Thursday, September 17, 2015

Why Those Big Carrots Are Often Rotten...

Recently (last year) I engaged in a discussion with a client about their desire to sell to a large retail chain. We had a spirited debate and calculated the impact a year's worth of sales might have on their business. After some chalkboard math and rampant skewed assumptions, we determined that the company would grow revenue 300% year-over-year and carry a net operating profit forward on that line of sales of roughly 4%. The volume, no question, was impressive. The effort, and the qualifications to make it happen, were dramatically more intense than what the client envisioned. Fast forward 1 year and the client has abandoned the large retail chain. Why? It was simply too much for them to handle as a small company. The NOP they targeted at 4% was actually 1.5% and the volume they hoped for was 40% of projected. Overall, their business did grow revenue, however, it cost them plenty elsewhere. What happened?

The first thing the client admitted to was that they were not adequately staffed to support the sales. Staff were scrambling to accommodate additional work but were buried in regulatory requirements that they were unfamiliar with and had to learn, as well as left their existing duties on simmer with an occasional stir. Staff were overwhelmed, and a rapid hiring process delivered unqualified folks that did not represent the culture or values the company had built itself on.

Client saw existing business suffering a loss in sales, and inventory positions were damaged greatly. As this remarkable opportunity began to unfold, internally they began to implode. Sales teams were not meeting goals elsewhere as they had no product to ship, and the large volume retailer spawned a backlash from existing clients as they now had to compete on an even greater level of price slashes and inventory position. Overall, the company was struggling to maintain both business segments simultaneously. This also created a division, and resentment, by the sales staff working on legacy clients vs. those on the mass market side.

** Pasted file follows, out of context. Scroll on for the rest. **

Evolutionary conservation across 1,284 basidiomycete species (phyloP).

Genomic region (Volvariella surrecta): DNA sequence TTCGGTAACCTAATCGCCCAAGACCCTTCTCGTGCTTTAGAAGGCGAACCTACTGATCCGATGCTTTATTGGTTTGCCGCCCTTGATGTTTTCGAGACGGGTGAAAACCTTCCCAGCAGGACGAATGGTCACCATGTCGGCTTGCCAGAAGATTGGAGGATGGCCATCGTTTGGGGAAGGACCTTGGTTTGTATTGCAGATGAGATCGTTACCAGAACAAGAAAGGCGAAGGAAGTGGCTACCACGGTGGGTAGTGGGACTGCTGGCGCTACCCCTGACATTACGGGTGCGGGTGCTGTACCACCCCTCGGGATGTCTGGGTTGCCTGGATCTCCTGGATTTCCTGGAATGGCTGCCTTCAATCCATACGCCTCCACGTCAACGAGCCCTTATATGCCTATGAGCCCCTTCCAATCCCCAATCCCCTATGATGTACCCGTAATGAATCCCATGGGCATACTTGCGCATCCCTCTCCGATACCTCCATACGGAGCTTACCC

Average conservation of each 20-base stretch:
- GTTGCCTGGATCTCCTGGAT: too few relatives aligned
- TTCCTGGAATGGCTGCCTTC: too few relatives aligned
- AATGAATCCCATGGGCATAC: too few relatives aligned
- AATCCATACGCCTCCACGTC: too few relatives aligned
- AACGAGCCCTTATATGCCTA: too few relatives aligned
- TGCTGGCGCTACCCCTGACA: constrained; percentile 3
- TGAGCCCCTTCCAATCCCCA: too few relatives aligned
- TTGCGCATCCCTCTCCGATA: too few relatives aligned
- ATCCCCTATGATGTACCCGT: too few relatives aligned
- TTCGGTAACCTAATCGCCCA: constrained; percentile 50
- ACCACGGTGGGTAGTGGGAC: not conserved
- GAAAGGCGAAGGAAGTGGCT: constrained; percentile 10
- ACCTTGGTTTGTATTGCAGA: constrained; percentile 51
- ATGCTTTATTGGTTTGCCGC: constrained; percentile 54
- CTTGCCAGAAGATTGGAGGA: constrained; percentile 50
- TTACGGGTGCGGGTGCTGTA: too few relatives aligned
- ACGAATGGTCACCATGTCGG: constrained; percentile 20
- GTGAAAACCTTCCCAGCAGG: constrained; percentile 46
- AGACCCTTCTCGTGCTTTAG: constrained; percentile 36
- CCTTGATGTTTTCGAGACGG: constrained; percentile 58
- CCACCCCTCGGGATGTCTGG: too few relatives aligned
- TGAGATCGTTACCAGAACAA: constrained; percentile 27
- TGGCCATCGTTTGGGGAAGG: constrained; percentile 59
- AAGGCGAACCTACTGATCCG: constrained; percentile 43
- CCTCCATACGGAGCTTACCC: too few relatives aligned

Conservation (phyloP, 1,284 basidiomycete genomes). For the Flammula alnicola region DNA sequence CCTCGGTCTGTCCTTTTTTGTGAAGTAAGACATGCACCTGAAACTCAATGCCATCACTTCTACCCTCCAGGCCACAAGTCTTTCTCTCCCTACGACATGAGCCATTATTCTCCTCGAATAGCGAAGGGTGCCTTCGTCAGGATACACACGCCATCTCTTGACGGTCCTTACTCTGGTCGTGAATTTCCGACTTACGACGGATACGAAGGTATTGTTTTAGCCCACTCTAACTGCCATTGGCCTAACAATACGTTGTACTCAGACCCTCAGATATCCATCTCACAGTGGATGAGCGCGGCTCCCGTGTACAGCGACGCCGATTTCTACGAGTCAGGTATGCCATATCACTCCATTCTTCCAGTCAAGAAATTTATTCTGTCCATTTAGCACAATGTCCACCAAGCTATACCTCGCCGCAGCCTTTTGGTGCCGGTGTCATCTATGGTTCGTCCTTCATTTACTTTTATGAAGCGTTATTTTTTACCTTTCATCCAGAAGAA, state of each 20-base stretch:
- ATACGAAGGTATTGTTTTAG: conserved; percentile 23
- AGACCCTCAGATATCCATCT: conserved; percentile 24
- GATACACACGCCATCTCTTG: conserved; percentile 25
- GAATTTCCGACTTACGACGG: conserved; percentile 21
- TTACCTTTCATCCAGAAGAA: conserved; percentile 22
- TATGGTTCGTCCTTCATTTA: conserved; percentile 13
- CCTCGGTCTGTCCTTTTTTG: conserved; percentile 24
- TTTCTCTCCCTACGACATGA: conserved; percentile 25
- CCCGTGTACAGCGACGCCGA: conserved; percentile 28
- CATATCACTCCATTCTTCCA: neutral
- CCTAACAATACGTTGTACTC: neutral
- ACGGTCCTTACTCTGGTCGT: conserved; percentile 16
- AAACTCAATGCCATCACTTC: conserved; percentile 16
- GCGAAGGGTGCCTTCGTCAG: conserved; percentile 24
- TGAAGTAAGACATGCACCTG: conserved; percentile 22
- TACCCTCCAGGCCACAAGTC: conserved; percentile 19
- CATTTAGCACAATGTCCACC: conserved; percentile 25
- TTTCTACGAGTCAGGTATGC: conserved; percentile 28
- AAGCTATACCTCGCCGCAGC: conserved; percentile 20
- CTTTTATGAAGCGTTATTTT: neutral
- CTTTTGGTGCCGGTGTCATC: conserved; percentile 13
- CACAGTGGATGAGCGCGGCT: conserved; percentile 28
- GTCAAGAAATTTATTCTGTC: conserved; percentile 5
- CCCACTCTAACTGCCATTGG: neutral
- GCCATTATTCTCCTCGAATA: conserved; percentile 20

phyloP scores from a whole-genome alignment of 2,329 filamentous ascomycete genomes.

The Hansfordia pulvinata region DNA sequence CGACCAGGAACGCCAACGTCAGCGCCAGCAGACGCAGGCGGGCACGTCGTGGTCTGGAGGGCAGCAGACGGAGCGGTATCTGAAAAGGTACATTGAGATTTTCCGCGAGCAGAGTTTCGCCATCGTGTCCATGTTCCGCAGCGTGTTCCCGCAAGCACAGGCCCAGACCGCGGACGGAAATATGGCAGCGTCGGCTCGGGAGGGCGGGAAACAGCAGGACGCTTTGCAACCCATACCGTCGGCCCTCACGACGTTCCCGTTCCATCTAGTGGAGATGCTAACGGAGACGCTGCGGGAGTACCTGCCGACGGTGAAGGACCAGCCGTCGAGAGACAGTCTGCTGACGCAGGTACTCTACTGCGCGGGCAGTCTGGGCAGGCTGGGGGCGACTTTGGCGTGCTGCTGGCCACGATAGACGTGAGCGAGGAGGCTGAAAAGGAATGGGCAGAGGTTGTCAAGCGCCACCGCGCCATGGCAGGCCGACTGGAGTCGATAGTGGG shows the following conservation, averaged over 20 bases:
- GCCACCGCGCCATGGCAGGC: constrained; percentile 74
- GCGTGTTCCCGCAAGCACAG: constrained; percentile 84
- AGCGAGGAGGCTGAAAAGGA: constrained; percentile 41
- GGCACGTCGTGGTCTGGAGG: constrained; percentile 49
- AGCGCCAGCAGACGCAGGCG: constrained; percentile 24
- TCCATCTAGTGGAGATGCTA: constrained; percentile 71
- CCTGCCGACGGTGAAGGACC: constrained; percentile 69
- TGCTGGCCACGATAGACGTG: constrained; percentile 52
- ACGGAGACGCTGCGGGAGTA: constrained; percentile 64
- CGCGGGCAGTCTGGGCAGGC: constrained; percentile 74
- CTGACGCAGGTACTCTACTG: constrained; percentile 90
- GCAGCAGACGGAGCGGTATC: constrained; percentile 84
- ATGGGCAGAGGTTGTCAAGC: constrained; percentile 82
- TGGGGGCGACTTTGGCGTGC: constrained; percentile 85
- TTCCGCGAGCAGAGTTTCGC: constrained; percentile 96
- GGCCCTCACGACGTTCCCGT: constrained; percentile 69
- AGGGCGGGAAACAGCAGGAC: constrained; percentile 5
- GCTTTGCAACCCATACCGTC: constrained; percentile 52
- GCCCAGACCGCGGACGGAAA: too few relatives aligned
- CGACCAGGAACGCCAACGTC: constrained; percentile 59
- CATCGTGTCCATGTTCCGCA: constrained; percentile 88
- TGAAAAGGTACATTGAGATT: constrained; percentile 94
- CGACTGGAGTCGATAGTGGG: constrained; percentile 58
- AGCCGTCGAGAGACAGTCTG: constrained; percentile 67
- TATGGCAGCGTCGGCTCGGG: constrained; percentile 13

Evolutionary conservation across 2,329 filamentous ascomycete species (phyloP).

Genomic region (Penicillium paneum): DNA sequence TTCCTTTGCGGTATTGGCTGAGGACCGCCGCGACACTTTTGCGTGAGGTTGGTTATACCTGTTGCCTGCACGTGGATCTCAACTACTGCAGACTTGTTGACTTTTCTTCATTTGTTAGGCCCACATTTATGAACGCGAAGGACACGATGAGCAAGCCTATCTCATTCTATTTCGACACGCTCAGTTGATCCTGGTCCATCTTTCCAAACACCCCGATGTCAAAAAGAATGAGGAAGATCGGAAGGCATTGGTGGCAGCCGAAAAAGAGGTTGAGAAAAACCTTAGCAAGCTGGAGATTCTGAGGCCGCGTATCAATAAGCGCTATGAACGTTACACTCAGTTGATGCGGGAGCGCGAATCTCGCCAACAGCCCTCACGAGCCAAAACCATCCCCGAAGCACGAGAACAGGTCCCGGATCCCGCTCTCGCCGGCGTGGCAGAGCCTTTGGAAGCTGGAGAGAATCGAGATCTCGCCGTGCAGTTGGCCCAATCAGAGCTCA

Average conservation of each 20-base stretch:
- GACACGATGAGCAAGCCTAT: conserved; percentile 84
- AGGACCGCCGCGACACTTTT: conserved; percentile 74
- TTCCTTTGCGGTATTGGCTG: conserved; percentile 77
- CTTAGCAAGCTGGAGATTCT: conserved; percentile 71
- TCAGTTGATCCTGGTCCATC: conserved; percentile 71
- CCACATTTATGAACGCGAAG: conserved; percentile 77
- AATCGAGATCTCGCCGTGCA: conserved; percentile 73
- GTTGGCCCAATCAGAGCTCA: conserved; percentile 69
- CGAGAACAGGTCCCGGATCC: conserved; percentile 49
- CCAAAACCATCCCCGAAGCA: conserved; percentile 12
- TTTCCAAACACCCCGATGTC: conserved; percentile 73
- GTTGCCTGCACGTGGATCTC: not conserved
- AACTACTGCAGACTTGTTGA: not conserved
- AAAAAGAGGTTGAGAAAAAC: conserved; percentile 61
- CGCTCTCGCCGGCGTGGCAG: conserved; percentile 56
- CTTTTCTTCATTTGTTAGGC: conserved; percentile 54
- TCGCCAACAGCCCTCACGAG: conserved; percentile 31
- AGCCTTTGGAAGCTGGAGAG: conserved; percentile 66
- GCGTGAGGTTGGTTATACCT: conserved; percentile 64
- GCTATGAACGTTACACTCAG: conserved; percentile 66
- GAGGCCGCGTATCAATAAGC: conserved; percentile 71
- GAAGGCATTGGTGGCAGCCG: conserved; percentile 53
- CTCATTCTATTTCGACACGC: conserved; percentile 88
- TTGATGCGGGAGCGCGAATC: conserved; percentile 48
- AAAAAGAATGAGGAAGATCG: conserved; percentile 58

Cash was swallowed up by the demand for inventory by the retailer. All the investment dollars the company had squirreled away quickly evaporated into low margin sales and drove the business into an anemic cash mode. Payroll was difficult to meet, and A/P began to drag out, creating issues with vendors and damaging their otherwise stellar reputation.

So all of this sounds really crappy, right? What seemed so great turned into a gold plated turd overnight, and the company licked it's wounds for a few months before recovering enough to be able to regain the trust of their existing market. Yes, it did not turn out the way they hoped, however, it did have a silver lining. Within a few months of launching the ill-fated campaign the company received interest from a competitor in selling their market share to them. The competitor feared that this new mass market strategy would kill their business, and rather than fight it, they opened conversations on merging their business into the other for very agreeable terms. It also attracted an investment partner. This was great, but not the best part of the story. Through the process and difficulties uprising from this endeavor, they recommitted themselves to the principles that made them great in the first place. They circled back to innovation in market vs. revenue, and as a result doubled their head count and grew sales 4x. It a took a planned departure from their original strategy to solidify their focus, but they were better for it in the end.

The moral of the story is that if you want to swim in the ocean with the big fish, you better have a safe escape plan. Be prepared, know when to cut bait, and make sure to remember where you came from.

Friday, September 4, 2015

The Maker Profile by Wallace MacGregor